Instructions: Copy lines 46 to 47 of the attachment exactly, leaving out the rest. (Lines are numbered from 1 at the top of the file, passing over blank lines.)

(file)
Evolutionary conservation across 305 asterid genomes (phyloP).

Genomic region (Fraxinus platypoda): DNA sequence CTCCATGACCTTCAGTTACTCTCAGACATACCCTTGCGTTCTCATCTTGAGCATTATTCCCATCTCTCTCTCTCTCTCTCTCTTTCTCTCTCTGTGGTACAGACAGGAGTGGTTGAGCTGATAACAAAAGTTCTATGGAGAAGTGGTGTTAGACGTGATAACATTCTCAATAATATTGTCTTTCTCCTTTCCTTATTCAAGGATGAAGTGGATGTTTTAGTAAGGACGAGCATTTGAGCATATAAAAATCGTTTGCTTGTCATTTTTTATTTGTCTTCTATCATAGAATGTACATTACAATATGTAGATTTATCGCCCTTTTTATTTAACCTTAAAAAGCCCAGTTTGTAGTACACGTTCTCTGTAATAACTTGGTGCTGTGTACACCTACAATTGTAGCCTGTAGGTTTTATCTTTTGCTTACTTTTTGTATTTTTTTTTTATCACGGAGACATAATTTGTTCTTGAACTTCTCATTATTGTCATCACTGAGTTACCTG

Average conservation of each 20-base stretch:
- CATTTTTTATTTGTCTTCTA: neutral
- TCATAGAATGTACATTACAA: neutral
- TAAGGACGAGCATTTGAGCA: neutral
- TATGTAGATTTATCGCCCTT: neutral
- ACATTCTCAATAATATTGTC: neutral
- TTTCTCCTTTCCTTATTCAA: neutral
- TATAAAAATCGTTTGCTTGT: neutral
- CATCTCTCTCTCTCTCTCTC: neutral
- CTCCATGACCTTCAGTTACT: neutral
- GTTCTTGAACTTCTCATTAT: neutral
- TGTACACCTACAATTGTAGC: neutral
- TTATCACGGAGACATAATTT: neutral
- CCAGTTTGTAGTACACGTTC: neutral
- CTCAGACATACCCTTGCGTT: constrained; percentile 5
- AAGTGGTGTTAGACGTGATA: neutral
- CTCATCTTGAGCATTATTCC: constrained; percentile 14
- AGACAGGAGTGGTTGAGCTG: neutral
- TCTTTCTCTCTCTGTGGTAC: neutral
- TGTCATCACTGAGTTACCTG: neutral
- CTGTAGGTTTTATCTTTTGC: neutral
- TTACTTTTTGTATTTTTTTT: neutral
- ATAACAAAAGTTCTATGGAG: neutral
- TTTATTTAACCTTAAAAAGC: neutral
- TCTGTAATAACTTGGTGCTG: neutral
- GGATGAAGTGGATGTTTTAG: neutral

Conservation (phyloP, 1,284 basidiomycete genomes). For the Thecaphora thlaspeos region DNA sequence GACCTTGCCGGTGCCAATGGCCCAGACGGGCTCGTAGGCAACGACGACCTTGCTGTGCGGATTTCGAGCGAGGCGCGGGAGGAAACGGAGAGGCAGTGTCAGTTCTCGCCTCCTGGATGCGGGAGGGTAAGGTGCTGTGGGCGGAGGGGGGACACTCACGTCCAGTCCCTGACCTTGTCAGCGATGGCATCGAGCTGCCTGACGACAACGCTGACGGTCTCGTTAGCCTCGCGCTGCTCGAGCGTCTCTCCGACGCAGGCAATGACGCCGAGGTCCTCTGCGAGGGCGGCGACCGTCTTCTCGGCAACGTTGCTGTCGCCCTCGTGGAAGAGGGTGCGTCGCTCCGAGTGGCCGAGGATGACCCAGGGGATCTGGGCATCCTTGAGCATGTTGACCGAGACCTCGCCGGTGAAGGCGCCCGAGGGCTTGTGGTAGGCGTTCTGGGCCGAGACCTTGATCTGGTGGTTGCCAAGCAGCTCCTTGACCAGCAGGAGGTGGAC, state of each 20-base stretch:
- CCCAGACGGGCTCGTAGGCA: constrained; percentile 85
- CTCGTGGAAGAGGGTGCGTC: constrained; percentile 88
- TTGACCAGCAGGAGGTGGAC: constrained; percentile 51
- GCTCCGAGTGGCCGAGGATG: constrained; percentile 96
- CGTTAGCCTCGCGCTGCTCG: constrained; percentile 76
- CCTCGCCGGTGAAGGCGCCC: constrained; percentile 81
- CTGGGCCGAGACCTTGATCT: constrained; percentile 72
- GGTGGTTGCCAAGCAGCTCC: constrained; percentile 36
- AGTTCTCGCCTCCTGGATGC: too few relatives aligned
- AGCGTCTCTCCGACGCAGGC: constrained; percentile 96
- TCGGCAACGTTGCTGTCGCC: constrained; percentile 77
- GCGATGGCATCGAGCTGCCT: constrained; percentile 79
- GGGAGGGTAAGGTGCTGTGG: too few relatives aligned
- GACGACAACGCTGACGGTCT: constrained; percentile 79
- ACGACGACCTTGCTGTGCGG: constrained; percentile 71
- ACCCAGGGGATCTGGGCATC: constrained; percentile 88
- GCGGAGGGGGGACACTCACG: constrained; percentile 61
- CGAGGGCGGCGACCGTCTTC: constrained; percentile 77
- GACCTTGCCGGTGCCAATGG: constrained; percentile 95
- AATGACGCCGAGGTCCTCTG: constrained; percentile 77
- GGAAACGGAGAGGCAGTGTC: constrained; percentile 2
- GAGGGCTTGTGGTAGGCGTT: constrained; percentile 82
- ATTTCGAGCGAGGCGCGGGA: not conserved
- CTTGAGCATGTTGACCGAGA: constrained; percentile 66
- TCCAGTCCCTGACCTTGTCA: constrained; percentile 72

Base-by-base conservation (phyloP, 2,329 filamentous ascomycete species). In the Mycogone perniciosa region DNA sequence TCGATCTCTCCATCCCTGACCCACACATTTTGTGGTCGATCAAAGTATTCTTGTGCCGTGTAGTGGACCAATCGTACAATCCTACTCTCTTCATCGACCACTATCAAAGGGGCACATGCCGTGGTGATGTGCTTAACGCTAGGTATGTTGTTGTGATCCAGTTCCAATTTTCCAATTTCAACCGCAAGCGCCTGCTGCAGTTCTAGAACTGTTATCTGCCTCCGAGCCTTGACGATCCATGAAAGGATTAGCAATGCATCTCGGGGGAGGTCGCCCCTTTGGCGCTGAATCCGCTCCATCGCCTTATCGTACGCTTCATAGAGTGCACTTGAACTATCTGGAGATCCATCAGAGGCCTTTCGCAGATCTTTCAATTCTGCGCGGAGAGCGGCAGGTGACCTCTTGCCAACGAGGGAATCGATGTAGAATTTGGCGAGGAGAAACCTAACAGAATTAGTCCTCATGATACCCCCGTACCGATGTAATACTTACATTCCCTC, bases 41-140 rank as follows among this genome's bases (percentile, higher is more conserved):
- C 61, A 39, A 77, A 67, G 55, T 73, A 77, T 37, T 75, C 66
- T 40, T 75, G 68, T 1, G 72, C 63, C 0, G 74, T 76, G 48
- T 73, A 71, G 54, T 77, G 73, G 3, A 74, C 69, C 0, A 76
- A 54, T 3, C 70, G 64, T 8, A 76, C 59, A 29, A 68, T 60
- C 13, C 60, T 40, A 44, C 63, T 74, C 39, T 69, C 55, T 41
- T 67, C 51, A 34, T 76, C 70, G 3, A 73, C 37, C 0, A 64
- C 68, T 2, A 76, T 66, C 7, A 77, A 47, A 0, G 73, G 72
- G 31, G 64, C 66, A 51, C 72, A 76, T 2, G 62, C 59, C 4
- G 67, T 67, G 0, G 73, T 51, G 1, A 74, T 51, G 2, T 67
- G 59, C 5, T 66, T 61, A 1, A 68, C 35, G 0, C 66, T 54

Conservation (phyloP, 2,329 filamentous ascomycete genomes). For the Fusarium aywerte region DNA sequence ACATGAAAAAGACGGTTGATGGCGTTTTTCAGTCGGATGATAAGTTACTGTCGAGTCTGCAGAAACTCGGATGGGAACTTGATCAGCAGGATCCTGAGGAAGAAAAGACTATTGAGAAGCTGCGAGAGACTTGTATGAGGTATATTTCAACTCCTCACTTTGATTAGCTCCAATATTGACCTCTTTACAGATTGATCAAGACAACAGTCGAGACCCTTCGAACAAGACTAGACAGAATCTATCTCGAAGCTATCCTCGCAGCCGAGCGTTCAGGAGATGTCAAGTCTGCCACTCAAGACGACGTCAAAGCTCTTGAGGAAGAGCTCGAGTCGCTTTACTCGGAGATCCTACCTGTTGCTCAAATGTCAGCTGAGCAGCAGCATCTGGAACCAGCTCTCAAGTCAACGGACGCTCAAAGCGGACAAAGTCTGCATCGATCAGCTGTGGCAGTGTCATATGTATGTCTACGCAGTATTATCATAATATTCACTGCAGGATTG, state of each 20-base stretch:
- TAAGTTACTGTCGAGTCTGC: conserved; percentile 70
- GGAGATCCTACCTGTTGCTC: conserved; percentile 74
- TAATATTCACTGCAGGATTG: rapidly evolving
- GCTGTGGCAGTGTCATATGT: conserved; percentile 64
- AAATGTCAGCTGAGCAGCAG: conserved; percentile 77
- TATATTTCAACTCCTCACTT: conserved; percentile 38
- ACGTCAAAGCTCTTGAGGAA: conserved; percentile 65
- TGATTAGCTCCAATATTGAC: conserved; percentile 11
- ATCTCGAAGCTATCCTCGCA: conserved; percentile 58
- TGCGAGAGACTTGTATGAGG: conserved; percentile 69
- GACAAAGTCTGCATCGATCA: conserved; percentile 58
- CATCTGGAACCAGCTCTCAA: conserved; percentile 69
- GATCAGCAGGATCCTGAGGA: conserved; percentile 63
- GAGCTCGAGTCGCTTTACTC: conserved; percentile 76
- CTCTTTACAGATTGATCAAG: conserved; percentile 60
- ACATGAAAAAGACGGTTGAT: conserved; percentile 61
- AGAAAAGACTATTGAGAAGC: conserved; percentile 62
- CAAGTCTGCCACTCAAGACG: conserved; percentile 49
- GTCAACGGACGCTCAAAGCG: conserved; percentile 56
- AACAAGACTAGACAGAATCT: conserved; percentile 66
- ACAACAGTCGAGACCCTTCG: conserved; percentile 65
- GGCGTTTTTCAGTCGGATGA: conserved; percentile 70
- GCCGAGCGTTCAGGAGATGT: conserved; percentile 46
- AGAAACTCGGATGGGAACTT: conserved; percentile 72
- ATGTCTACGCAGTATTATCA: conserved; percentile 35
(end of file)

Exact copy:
- GCGGAGGGGGGACACTCACG: constrained; percentile 61
- CGAGGGCGGCGACCGTCTTC: constrained; percentile 77